A Bite of China II - Daily Domestics, common but unforgettable home-cooked foods

2014-05-22China Food

Home may be the warm harbor for every one, no matter how far one can reach it is always the starting point and destination in one’s life. People living in the same house make a fire and cook—they are bound together by love and foods. Simple pots and pans reflect the Chinese lifestyles, whilst daily domestics are just as different tastes of lives.

Red-cooked Pork is a very famous Shanghai food, which fully embodies the characteristics of thick oil and sauces of the dishes in this prosperous metropolis. Choose superior streaky pork with skin and boil in water and then drain well, slightly fry shredded ginger in hot oil, put the boiled pork inside and stir a few, add soy sauce and some water, stew till the pork enough cooked. The whole process does not require advanced skills but time and patience, which makes the dish a classic home-cooked kind in China. More exquisitely one can burn pork skin with raging fire in advance, the skin contracts rapidly under high temperature, and it will maintain tough taste even after long-time stewing in this way. Red is the label of appearance, this attractive color can be obtained by adding sugar, dark soy sauce, red yeast rice or fermented bean curd, depending on one’s preference.

Red-cooked Pork

As to some people one of their hometown memories would be pickles. Sour and crunchy, pickle is an essential food at Sichuan people’ homes. Flavors of Sichuan cuisines are quite rich, to create these complex flavors pickles are indispensible seasonings. Pickled gingers and peppers are used to cook authentic Stewed Fish in Pickles, a well-known Sichuan cuisine. Hot oil can drive out spicy flavor and acidic materials of pickles, which can not only make the fish more delicate but also reduce the unpleasant smell of the dish. There are all kinds of pickles at almost every home of Sichuan; the only difference is their tastes. Clean the most fresh and tender vegetables in the season and mildly dehydrate by air, and then put them into the mixture of salt and cold boiled water at proportion of 1 and 50. Carrots, gingers and cowpeas are only a few of vegetables which can be stored in jar and pickled. Peppers can be added to improve flavor, garlic to kill germs and Sichuan peppers to increase fragrance. Pour old brine into jar and clear water to the edge to inhibit unneeded bacteria. Over ten days later, the microorganism’s hard work endows the vegetables new lives—shiny, crisp and sour, pickles are ready!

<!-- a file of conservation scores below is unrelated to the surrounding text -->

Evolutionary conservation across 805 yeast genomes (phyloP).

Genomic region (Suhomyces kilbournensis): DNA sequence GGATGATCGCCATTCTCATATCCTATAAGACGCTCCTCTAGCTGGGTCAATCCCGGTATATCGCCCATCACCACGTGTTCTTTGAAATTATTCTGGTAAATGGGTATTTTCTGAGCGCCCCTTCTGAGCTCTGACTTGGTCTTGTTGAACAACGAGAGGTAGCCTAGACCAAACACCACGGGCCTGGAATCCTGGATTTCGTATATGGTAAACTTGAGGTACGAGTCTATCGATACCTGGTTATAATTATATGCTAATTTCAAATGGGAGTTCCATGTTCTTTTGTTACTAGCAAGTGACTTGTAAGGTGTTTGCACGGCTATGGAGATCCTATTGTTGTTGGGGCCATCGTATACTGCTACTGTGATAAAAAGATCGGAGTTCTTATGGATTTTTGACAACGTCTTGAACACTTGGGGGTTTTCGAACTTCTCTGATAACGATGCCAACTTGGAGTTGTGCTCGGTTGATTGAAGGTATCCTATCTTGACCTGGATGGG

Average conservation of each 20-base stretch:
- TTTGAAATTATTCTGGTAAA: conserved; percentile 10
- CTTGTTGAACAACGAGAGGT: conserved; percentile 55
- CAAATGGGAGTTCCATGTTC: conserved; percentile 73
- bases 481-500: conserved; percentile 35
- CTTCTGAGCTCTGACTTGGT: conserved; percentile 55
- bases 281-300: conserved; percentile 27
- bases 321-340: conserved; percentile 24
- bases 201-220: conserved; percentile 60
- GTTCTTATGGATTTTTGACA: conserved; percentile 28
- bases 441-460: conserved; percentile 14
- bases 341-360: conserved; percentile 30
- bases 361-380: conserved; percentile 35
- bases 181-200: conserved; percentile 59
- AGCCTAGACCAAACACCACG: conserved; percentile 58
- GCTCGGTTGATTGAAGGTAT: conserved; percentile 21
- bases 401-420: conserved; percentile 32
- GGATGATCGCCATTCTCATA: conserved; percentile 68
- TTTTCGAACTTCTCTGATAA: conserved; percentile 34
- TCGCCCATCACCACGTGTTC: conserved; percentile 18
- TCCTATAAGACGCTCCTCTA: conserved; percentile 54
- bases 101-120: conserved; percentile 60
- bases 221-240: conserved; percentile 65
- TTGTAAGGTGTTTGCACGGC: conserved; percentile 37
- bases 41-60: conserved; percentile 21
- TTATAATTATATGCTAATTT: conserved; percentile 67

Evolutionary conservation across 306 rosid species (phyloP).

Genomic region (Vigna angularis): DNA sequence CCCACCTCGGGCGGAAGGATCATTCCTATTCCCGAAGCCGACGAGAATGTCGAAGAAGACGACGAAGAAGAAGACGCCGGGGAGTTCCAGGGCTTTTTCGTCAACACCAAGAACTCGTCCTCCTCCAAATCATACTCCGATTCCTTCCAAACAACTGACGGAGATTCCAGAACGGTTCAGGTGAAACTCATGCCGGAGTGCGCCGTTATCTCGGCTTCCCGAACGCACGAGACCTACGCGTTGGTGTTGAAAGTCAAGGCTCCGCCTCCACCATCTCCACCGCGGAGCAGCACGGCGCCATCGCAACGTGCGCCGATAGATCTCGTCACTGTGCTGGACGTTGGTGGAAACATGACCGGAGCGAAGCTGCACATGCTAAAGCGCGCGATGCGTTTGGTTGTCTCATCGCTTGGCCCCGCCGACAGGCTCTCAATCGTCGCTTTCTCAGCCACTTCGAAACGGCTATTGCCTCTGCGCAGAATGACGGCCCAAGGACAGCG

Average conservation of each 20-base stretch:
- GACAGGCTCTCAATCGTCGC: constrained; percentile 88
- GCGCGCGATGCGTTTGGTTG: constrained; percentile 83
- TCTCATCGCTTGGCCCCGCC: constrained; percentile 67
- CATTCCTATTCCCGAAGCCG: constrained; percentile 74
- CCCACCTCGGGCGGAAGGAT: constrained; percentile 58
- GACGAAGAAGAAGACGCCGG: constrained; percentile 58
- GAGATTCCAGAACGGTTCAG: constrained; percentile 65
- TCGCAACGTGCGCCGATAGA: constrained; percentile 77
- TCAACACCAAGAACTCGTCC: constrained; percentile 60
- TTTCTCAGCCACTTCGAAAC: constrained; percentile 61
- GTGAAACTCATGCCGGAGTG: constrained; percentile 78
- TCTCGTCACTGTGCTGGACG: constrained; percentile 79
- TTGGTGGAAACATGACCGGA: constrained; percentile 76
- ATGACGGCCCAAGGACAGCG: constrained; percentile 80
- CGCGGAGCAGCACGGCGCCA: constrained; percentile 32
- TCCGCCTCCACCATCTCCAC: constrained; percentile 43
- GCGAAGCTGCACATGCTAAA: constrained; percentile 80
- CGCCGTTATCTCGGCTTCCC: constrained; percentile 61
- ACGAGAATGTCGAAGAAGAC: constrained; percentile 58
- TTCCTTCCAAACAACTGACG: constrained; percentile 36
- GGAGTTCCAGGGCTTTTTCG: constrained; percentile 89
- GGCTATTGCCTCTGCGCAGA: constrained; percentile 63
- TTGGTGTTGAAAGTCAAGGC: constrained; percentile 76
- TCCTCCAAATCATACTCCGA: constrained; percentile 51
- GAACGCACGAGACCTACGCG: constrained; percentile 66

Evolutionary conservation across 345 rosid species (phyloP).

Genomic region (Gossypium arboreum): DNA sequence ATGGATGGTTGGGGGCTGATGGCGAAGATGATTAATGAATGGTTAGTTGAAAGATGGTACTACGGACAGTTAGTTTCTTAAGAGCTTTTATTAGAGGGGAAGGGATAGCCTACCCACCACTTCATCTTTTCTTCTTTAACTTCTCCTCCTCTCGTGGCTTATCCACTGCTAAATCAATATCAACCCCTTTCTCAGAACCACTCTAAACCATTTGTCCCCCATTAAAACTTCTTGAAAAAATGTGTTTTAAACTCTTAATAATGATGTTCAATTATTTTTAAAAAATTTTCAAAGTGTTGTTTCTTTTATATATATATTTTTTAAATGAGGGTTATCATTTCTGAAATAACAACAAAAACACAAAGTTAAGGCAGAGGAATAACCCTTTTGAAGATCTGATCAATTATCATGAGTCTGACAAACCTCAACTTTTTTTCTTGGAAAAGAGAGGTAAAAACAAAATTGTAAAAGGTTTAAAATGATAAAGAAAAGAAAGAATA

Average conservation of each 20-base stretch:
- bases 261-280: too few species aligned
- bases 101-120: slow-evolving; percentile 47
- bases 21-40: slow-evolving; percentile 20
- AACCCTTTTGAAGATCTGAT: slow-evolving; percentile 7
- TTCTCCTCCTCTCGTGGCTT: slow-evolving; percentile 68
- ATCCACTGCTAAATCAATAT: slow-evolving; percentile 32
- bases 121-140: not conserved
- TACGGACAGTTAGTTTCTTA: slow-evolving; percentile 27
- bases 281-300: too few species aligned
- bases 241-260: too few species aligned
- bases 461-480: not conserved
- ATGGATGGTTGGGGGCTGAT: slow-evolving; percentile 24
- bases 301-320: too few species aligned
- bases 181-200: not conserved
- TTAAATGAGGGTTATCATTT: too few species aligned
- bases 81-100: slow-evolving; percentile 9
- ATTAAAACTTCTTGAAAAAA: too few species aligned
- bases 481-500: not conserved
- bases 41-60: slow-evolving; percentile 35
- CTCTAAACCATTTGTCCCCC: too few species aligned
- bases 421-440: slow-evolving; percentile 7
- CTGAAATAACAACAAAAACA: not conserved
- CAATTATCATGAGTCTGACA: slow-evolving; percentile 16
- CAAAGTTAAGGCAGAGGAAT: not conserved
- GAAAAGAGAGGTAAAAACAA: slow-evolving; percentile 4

Stewed Fish in Pickles

There is a kind of food which can be both served as dish and seasoning, i.e. dish go with staple food in China family recipes. Watermelons grown in sandy soil of Heze, east China’s Shandong Province are ripe in July. Sweetness of this fruit can not merely be enjoyed for one season in the area, Watermelon Jam, a daily domestic dish go with staple food can magically keep the flavor of summer to other seasons. The jam is made in midsummer: boiled soybeans ferment in the ten hottest days of a year, put the green-yellowish beans covered with mycelia into melon pulps, sprinkle with condiments such as salt, shredded ginger, Sichuan peppers, star anises, etc., keep turning and kneading to ensure all the ingredients suck enough sweet watermelon juice, and then store them in airtight jar. After about forty days the delicacy is formed, mellow jam aromas accompanied with sweet, even a small dish of Watermelon Jam can make people open the appetite.

Watermelon Jam

A wild cane shoot grown by the Liao River in northeast China’s Liaoning Province is called cattail by locals, and the delicate part of its erect stem is edible. Both fresh and dried cattails can be served with meat, but before cooking the dried ones it is necessary to soak them in hot water, meanwhile, more soup is needed. Around one hour’s cooking a Braised Pork with Dried Cattail is prepared for eaters. Down to the east China’s Jiangsu Province, people in Yangzhou pursue another wild vegetable narrow-leaf cattail, which has position in lots of Chinese cuisines. Chop narrow-leaf cattail finely and mix with egg pulp thoroughly, spread into cake and fry with hot oil, that’s Cattail Omelette. Cane shoot, a mutation of the above-mentioned cattail in Liaoning, has spindle-shaped fleshy stem, and it is only nurtured in China and Vietnam. One of foods including this vegetable is Shrimp Roe Stewed with Cane Shoots, a most common Chinese home-cooked dish in summer.

Cattail Omelette

It is too difficult to reel off even most of daily domestics in China since the varieties are so great. Though home-cooked delicacies differ from one another in thousands of households, happy families are all alike after all. As teaching mother tongues, older generations embed tastes in younger ones’ memories, and these familiar tastes always remind them the directions of homes.


- By Sophy (VisitOurChina)